"Leon! Let me stroke Bloom!" I insisted. But the same thing happened again and again until I uncomfortably pushed Leon out of the way and managed to rub Bloom's old sagging belly a few times. Still Leon came back again undeterred. Pet me, stroke me, love me! He seemed to be saying, begging. Weak as I am, I did just that and then eventually I walked away from the two dogs, slightly bemused.There followed more of the same jealous behaviour by Leon and some increasingly sneaky behaviour by me. I found where Bloom liked to sleep at night and worked out what time she would retire. I would then find her and sit with her for a few minutes, rubbing her belly and tickling under her chin. She'd close her eyes in peace but I could tell that there was no assumption on her part that I should attend to her. Unlike, Leon who would rush to us when were outside or push his paw against doors and windows when we were inside. Only when we were completely out of sight would he turn to Bloom, starting play fights with her by biting the soft flesh that hung below her jaw. Ever the Parisian, she would turn away expressionless and composed. Leon kept coming back for more until Bloom snapped and Leon eventually got the playful scrap he wanted, complete with rolling turns, yapping and nibbling. I'd watch these dogs for hours during our stay in Morocco. I'd never have called them inseparable but I could see they were friends, in their own silly way.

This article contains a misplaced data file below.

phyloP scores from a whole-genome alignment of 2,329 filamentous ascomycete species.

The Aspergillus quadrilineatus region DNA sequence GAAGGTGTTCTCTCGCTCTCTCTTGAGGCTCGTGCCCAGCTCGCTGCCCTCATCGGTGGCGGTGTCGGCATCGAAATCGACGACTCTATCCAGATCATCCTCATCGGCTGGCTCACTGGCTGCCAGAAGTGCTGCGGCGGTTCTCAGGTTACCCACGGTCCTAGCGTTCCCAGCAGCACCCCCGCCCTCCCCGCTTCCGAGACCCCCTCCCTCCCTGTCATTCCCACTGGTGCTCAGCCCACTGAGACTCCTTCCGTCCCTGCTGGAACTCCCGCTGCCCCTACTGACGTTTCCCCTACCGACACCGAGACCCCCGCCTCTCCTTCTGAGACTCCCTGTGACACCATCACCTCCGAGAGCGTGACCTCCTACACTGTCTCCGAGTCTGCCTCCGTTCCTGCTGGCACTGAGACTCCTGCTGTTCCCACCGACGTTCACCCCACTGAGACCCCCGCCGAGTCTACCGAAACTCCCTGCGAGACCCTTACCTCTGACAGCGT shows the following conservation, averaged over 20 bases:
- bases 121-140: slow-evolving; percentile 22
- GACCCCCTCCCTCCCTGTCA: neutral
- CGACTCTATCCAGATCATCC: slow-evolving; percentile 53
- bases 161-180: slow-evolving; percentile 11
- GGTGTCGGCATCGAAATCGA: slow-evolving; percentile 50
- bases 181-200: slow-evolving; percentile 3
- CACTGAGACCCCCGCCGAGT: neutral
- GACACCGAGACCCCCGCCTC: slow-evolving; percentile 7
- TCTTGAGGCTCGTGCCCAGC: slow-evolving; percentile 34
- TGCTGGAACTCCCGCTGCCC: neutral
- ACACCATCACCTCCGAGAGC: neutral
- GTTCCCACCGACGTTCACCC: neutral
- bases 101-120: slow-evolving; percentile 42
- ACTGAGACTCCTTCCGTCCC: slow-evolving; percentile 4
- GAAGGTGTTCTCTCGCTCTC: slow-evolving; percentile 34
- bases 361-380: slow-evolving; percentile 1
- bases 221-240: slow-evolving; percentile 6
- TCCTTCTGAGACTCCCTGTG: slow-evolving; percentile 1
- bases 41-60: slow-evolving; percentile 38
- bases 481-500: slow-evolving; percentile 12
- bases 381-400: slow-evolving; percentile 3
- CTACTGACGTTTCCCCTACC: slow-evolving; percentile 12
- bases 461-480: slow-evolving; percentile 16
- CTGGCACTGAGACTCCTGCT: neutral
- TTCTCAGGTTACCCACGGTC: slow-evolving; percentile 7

One day, I was suddenly fed up with our secret affair. It felt silly to only be allowed to show Bloom affection away from Leon's darting eyes. He wasn't the only one who deserved my attention and it was about time he knew this and got used to it.I chose my moment on another sunny day. Bloom lay on her side asleep and Leon was less than two metres behind her lying in an alert sphinx-like position. He watched me approach and seemed to almost frown as I sat down next to Bloom. By the time I was folding her ears in my hand he was at my side and up to his old tricks, nuzzling his way in between us.
"Enough, Leon!" I tried to make him sit down. "This is for Bloom!"
As soon as he was crouched down he'd leap up again and head butt my hand out of the way. Bloom opened an eye and looked around her knowingly. She was neither upset nor bothered by Leon; this was the way he was.
I sighed and gave up, again. Reluctant to dish out affection to a selfish dog, I left them both and walked back to the house shaking my head but smiling too.
Just before I turned the corner I looked back at a calm and different scene. I saw Leon was lying down again, his head touching Bloom's back. He nuzzled into her gently and I realised I'd never seen such a small and sweet action from this big, clumsy dog.And that is the problem of where I come from. I didn't grow up with dogs. I know little about them and their idiosyncrasies, their personalities, their loyalty - but I assumed I did. That simple gesture by Leon proved me wrong. Because though I'm human, I'm not automatically the leader of the pack. And maybe, in Leon's eyes, I couldn't compete with this old worn out Parisian dog, for I now believe it was Bloom's attention he was jealous of, not mine.
Frances M. Thompson